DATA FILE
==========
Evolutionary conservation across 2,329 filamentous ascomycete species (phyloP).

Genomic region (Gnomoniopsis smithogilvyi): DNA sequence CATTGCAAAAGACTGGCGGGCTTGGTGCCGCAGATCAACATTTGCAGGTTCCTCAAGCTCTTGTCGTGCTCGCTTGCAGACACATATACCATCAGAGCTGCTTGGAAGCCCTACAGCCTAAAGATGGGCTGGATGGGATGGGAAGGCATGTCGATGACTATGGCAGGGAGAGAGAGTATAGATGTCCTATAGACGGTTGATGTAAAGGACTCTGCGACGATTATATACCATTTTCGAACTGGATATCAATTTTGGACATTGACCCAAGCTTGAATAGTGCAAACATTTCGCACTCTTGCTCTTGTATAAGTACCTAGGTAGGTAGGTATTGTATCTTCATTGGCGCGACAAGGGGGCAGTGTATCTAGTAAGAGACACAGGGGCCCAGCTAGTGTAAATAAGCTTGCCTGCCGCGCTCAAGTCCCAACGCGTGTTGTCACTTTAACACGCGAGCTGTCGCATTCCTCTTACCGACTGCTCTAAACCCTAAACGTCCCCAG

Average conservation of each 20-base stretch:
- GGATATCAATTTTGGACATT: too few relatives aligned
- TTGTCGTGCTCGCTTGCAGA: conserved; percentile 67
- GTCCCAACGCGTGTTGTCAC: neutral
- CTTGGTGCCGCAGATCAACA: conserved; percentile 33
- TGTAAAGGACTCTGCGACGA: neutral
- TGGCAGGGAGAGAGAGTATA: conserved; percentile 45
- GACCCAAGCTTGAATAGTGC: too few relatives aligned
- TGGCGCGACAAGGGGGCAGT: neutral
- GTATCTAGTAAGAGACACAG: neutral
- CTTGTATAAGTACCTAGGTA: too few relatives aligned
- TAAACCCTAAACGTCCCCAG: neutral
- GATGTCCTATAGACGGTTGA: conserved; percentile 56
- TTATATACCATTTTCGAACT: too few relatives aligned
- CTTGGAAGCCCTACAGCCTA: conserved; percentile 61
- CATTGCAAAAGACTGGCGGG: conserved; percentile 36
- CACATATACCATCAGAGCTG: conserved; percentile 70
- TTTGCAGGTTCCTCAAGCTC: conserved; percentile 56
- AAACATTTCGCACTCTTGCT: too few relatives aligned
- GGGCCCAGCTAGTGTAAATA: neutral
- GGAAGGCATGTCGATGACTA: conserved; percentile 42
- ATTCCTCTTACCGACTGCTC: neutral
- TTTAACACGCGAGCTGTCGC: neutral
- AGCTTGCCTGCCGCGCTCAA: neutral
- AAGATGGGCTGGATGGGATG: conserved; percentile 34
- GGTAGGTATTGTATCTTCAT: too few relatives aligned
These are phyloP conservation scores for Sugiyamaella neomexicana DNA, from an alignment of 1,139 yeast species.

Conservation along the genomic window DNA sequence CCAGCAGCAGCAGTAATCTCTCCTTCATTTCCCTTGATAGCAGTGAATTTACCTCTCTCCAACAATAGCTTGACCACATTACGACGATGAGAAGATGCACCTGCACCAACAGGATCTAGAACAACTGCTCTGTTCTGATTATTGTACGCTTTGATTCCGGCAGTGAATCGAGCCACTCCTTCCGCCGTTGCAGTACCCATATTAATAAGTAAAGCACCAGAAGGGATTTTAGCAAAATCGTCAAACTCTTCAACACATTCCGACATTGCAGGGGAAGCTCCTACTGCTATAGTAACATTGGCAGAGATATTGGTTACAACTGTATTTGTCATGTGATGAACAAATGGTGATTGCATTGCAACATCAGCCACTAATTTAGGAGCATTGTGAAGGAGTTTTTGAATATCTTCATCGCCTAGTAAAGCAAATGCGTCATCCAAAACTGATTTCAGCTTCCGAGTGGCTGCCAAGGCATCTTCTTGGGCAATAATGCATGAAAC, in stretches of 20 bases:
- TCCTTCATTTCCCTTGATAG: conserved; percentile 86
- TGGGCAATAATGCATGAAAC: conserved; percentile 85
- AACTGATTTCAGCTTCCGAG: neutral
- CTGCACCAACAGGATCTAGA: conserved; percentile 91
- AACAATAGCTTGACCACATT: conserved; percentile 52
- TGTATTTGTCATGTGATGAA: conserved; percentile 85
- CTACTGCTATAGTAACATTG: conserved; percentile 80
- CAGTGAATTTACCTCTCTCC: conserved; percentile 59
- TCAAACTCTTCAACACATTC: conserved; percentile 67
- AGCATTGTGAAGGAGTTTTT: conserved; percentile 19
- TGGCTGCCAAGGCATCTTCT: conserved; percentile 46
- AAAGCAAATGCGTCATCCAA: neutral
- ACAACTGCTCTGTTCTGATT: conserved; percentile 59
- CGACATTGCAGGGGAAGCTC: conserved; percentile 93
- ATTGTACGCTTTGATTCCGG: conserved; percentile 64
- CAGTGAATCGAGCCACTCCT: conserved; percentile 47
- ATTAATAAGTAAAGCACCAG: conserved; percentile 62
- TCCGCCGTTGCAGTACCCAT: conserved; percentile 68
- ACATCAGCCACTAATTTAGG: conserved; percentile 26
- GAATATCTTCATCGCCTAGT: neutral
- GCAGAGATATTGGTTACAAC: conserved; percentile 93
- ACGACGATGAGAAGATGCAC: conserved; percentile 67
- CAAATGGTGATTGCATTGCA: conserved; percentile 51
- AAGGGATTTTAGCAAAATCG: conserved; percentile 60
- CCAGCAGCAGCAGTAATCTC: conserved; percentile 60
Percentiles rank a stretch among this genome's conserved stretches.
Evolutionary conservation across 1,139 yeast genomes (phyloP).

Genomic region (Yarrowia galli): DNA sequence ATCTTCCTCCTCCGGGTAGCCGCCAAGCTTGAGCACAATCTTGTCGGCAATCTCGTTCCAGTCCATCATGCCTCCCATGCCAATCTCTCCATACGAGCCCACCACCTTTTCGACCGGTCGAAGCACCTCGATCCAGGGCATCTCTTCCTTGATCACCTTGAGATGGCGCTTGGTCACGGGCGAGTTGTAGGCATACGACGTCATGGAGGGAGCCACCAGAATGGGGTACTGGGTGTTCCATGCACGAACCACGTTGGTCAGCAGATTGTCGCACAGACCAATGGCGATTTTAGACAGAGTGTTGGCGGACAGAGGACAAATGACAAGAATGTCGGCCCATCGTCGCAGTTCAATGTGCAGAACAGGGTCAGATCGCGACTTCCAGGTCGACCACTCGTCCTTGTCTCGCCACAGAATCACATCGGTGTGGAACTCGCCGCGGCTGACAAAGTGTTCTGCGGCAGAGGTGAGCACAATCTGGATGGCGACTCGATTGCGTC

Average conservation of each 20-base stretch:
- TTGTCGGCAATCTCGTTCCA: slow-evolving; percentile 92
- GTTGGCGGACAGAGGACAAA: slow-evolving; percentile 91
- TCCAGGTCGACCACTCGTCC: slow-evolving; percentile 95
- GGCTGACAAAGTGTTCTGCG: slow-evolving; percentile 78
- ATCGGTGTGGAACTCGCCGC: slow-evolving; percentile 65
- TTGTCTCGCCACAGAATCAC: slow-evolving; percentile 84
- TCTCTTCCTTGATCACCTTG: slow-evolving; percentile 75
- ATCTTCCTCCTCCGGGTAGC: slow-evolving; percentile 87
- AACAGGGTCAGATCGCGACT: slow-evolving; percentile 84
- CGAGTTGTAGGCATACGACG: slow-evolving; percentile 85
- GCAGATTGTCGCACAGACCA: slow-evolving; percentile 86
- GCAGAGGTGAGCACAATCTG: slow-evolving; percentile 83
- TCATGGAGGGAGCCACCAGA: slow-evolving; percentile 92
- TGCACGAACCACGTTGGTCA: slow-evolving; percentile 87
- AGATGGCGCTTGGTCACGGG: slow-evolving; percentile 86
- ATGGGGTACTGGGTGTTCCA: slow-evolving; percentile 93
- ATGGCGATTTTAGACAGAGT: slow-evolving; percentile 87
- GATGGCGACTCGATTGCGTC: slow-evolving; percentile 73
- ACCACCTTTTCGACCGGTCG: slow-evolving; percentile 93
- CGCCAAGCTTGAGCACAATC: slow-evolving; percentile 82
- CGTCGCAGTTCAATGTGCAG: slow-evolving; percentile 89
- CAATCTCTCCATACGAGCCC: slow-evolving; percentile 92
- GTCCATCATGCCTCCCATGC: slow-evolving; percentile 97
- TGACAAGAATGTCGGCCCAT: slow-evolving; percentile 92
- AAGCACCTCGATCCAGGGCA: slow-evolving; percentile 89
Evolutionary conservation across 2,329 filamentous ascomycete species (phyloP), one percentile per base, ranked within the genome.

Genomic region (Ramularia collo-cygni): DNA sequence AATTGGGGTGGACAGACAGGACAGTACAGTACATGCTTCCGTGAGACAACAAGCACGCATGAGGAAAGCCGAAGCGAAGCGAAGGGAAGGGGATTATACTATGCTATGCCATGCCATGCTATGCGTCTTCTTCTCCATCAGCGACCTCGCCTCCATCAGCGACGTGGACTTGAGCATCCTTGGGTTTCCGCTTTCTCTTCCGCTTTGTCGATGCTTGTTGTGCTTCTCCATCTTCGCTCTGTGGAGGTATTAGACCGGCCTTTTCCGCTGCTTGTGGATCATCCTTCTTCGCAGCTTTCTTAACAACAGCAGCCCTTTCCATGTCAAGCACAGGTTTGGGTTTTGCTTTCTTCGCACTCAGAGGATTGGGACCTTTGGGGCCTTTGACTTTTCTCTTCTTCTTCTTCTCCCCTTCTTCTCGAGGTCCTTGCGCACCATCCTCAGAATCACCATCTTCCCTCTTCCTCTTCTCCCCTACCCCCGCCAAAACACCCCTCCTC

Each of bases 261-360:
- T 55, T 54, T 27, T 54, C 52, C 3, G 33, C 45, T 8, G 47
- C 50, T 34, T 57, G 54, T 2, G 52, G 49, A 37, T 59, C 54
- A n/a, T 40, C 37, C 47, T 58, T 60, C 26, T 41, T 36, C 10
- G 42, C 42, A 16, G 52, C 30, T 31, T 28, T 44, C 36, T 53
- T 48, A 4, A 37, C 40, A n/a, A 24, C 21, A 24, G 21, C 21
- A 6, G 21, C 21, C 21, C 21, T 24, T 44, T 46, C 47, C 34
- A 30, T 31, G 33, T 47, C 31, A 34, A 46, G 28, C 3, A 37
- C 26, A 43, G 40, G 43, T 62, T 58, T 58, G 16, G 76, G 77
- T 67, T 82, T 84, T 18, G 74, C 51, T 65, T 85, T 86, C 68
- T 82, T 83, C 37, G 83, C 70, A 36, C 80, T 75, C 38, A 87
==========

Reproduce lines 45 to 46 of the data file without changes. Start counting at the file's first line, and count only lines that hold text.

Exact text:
- ATTGTACGCTTTGATTCCGG: conserved; percentile 64
- CAGTGAATCGAGCCACTCCT: conserved; percentile 47